Prayer/Good Meetings: Praying with Expectation

Psalm 5:3: “In the morning, O LORD, you hear my voice; in the morning I lay my requests before you and wait in expectation.” 

In September, we spent some time learning about prayer and devotions as part of your “regular” Agenda at a Deacons’ Meeting. In our post “A Diaconate that Prays Together, Stays Together,” we laid out why prayer is a vital part of the ministry deacons do and how praying together can actually make a diaconate more effective. While it seems counterproductive to spend time praying instead of ‘working’, we discovered together that prayer IS work, and even better: prayer WORKS! 

As I sit at my desk and look outside at a dreary, rainy fall day, I am also reminded of something else deacons (and perhaps all Christians) struggle with: HOW to pray. We’re not referring to the words we choose or the items we pray about, but about with what POSTURE we pray. In that verse above from Psalm 53, it would appear that the author knew exactly what attitude we should have when we pray—one of eager expectation. When we come before God in prayer, we are to believe God will hear our prayers and, once offered, that all we need to do afterwards is wait patiently for Him to act.

Well! That sounds pretty easy, right? We pray and God will act. Period. And yet, why do so many of us struggle with this? When we pray, “Thy will be done”, are we giving God an ‘out’? Are we giving OURSELVES an out!? ‘Well, God, this is what we want and what we think needs to happen in this or that situation, but hey, you know best so we’ll let you take care of it, hopefully sooner than later.’ Does that sound familiar, if we’re being honest?

In the ever-popular verse Jeremiah chapter 29:11, we read that God remembers us and He has very good things planned for us to enjoy. But if we keep reading, we see in verses 12 and 13 something that is perhaps even MORE important, and hopeful: if we take the initiative to call upon Him, pray, and seek His presence with all of our heart, He will listen and be found. There in these verses we are reminded of what our part is: to trust and expect Him to act.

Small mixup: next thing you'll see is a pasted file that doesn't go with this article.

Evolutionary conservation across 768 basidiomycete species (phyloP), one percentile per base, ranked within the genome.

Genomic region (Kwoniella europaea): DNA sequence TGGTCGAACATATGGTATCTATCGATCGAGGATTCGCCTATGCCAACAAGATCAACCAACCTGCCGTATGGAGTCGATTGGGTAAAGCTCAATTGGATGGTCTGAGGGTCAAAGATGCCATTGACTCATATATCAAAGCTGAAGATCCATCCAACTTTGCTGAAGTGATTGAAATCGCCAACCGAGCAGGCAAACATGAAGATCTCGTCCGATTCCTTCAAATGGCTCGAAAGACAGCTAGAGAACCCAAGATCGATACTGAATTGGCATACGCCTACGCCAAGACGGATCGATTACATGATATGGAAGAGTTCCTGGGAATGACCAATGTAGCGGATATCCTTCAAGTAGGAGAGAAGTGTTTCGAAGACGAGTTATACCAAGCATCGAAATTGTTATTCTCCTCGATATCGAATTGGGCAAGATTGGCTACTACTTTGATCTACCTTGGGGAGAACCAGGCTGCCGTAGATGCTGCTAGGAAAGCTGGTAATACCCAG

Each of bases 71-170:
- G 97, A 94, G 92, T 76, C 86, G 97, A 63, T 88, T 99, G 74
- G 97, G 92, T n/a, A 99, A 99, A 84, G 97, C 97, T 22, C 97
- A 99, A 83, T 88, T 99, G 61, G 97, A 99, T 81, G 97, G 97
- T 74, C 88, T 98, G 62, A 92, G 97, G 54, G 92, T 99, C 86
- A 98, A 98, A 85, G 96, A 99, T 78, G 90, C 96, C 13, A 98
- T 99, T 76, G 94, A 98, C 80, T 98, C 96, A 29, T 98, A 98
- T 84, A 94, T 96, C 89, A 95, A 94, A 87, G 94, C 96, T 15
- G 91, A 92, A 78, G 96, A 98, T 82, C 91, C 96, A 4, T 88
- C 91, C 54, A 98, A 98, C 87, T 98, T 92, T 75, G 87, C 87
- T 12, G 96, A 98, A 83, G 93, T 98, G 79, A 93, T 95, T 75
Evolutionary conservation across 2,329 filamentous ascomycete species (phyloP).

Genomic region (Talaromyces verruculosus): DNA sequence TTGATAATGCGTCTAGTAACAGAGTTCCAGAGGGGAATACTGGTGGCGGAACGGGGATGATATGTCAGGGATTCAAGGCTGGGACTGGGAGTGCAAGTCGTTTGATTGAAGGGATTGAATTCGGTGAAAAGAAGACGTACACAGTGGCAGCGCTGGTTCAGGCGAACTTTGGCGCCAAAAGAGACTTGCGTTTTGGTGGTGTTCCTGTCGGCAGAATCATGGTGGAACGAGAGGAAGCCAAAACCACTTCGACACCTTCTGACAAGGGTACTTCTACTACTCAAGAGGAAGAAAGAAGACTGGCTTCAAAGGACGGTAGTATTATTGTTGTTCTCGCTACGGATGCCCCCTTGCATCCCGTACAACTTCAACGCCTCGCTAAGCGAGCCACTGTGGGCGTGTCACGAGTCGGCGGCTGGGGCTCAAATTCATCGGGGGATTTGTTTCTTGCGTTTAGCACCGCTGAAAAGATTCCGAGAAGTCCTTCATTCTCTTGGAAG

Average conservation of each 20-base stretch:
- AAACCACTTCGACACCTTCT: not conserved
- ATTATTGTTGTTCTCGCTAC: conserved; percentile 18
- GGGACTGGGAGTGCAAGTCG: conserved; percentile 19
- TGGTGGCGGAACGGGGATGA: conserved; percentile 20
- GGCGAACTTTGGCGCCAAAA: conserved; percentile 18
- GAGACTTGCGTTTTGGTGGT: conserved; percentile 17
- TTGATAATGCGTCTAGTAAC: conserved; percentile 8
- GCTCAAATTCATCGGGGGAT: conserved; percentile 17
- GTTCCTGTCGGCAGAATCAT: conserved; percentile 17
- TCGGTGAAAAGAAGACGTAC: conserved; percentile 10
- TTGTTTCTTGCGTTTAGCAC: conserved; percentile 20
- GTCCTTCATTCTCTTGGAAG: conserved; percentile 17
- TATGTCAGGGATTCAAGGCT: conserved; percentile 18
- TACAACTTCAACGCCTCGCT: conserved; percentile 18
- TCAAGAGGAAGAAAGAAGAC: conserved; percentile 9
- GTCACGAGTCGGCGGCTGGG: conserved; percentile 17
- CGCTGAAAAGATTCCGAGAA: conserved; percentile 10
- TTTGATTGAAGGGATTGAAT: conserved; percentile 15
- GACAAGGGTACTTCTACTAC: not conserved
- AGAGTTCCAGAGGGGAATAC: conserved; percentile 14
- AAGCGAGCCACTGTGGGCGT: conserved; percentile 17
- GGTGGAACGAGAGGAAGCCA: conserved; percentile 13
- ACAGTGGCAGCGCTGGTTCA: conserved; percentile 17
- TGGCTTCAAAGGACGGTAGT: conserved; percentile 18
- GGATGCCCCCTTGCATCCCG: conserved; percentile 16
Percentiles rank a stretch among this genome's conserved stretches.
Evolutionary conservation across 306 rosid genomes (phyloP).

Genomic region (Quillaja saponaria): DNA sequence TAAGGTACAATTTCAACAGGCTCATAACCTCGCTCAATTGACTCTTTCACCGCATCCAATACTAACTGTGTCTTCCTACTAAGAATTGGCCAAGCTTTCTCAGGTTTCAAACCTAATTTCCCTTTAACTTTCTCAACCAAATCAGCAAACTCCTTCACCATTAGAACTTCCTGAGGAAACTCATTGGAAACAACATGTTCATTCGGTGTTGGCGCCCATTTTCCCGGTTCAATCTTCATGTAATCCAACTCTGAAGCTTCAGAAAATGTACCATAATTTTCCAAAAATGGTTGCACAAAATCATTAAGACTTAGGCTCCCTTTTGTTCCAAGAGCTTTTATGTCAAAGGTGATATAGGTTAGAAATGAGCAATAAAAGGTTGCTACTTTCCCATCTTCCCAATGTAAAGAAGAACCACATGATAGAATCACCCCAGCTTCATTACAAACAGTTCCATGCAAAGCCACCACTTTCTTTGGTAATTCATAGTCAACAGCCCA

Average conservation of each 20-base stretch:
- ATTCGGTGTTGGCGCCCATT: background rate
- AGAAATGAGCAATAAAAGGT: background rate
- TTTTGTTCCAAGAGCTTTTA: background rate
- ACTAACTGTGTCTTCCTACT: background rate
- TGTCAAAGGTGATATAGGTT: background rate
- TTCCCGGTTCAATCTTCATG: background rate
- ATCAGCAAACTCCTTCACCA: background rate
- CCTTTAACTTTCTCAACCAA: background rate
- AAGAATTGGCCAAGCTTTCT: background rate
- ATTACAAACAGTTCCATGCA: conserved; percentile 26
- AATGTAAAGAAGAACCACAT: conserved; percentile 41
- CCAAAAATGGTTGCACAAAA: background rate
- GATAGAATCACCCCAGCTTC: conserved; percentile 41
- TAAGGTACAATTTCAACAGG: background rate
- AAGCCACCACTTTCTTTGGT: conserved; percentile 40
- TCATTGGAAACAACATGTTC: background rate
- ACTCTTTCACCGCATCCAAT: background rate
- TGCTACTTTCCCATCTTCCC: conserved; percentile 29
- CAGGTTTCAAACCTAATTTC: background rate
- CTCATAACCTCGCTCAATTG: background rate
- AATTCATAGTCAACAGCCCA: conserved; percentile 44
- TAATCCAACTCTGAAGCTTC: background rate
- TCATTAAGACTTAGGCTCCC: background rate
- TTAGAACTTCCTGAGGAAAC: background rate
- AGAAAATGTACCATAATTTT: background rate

As I sit here and ponder what it means to pray with expectation, I am reminded of a story I read a few years back that’s been shared in various places. (I happened to read it in a Back to God Ministries Daytimer!) It goes like this:

There was a small farming community that had been experiencing a terrible drought. The crops were dying in the fields and everyone was very worried because this was how they made their living. The pastor of the local church called a special prayer service for all the people of the town. He asked them to gather in front of the church and spend some time praying in faith that God would send some rain. Many people arrived and the pastor was encouraged by that. As the pastor was getting ready to begin the meeting, he noticed a young girl standing quietly in the front. Her face was beaming with excitement and then he saw beside her, open and ready for use, was a large, colourful umbrella. 

As he stared at the umbrella, he felt a bit of shame, but was then filled with hope and encouragement. This little girl’s childlike innocence warmed his heart as he realized how much faith she possessed. Everyone had come to pray for rain, but only the little girl believed enough to bring an umbrella. 

“Prayer is asking for rain. Faith is bringing an umbrella.”

Help Us Overcome our Unbelief!

How often are we like the crowd, who pray earnestly for God to act, but don’t fully believe He will or in the way we desire? If you are like this little girl, then God bless you! What would it look like if our diaconate – our churches! – were filled with “little girls” with colourful umbrellas?! That when we pray, we would believe that nothing is too difficult for God and that all things are possible with Him!

“And God is able to bless you abundantly, so that in all things at all times, having all that you need, you will abound in every good work.” 2 Corinthians 9:8